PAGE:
Summer Vegetable Harvest - What Do You Harvest In Summer

Fresh Summer Harvest Of Vegetables From The Garden
(Image credit: monticelllo)

What do you harvest in summer? Whether this is your first garden or you're trying something new, knowing when to pick the bounty of your hard labor is essential to get the most out of your gardening efforts. So if you're asking “what can you pick in summer” or “how to harvest in summer,” here are summer harvest tips to get you started.

Getting the Most from Your Summer Vegetable Harvest

For many crops, summertime is the heart of the harvest season. From picking peas and lettuce in early summer to gathering pumpkins and winter squash later in the season, the summer vegetable harvest is the primary time for picking and preserving your garden produce. Try these general tips on how to harvest in summer:

  • Pick at the correct time. For some veggies this means picking at the peak of ripeness, others can be picked early and will continue to ripen off the plant.
  • Harvest regularly. Many veggies, like beans, will cease to produce if mature produce is left on the plant.
  • Pick in the morning. You'll enjoy the cooler temps and your produce will be better hydrated before the heat of the day sets in.
  • Harvest for preserving. Pick veggies earmarked for preserving when you know you'll have time for the canning, freezing or dehydration process. Preserving veggies when they are fresh helps retain valuable nutrients and improves flavor.
  • Cut, don't tear. To avoid damaging the plant and bruising the fruit, remove produce with a knife or scissors. Use a basket for transporting ripe veggies to prevent bruising.
  • Water root crops. Irrigating root crops prior to your summer vegetable harvest softens the soil and reduces the risk of marring their tender skin.

What Do You Harvest in Summer

To answer the question, “What can you pick in summer,” peruse this list of the most popular veggies that gardeners plant for a summertime harvest. Included are summer harvest tips:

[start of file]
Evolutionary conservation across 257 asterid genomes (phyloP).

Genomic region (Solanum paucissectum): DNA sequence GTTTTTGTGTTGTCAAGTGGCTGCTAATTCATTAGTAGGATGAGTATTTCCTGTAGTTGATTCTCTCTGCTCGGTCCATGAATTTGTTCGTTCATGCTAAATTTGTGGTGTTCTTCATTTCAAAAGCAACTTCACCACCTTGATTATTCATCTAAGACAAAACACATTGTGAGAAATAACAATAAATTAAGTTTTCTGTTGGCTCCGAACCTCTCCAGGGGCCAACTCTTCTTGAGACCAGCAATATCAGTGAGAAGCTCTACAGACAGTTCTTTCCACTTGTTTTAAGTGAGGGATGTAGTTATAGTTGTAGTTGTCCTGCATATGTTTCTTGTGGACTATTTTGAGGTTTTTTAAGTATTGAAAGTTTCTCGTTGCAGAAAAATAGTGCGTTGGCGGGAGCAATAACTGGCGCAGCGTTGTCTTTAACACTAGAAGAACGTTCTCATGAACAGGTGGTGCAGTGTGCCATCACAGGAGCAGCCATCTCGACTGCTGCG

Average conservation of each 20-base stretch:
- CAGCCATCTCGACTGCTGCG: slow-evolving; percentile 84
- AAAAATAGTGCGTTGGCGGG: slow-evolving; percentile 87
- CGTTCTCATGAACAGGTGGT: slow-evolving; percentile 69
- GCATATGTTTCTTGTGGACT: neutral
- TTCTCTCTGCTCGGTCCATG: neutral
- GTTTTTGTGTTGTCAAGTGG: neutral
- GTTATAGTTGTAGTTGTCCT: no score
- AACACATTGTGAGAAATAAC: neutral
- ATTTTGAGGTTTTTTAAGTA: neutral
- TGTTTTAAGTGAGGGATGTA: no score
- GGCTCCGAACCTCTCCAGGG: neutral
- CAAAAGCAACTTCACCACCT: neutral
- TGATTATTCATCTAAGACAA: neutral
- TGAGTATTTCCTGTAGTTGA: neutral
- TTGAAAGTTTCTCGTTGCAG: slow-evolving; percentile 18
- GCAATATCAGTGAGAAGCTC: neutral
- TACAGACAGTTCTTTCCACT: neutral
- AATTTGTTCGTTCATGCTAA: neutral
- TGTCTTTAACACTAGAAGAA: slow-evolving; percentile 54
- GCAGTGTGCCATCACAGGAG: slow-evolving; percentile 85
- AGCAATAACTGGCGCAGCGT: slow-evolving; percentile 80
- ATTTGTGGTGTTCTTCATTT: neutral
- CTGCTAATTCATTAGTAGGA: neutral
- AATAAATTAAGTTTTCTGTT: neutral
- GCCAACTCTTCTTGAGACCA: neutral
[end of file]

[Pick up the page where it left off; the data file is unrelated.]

• Carrots – Begin harvesting when large enough to use. Carrots become sweeter as the ground cools in late summer.
  • Corn – Pick when the silks at the top of the cob turn brown and the ear feels plump. 
  • Cucumber – Clip cucumbers off the vine as soon as they are large enough to use. Remove yellow (overripe) fruit to encourage production.
  • Eggplant – Snip the fruit from the plant when it has a glossy skin and has ceased growing.
  • Green beans – Pick when young and tender. Bulges indicate mature beans with developed seed, tough skin and strings. Harvest often to encourage production.
  • Melons – Judge melon ripeness by rapping on the fruit and observing color changes in the skin. Withhold water a week before harvest to allow sugars to concentrate in the fruit. 
  • Okra – Clip 2 to 4 inch (5-10 cm.) pods on a daily basis. Okra matures and ripens from the bottom of the plant first.
  • Onions – Harvest “green” onions as needed. Once the tops have fallen over and begun to yellow, harvest and cure bulbs.
  • Peppers – Harvest anytime after the fruit has developed a thick flesh. Clip peppers when green to increase fruit production or when fully ripe for a sweeter or hotter pepper.
  • Potatoes – New potatoes can be gently removed once they reach 1 to 2 inches (2.5-5 cm.) in diameter. Larger potatoes destined for storage are harvested after the plants begin to die back.
  • Summer squash – Check daily as quick-growing squash and zucchini are best harvested when young and tender. 
  • Sweet potato – Harvest when the vines begin to die back, but before frost. Look for sweet potatoes anywhere the vine has rooted into the soil.
  • Tomato – Harvest when the fruits are a suitable size for dishes like fried green tomatoes or leave on the vine until firm and ripe. Tomatoes will continue to ripen once picked. For the best flavor, store fresh tomatoes at room temperature.
  • Winter squash – Harvest in late summer when the rinds are hard and the vines begin to die back.
Laura Miller

Laura Miller has been gardening all her life. Holding a degree in Biology, Nutrition, and Agriculture, Laura's area of expertise is vegetables, herbs, and all things edible. She lives in Ohio.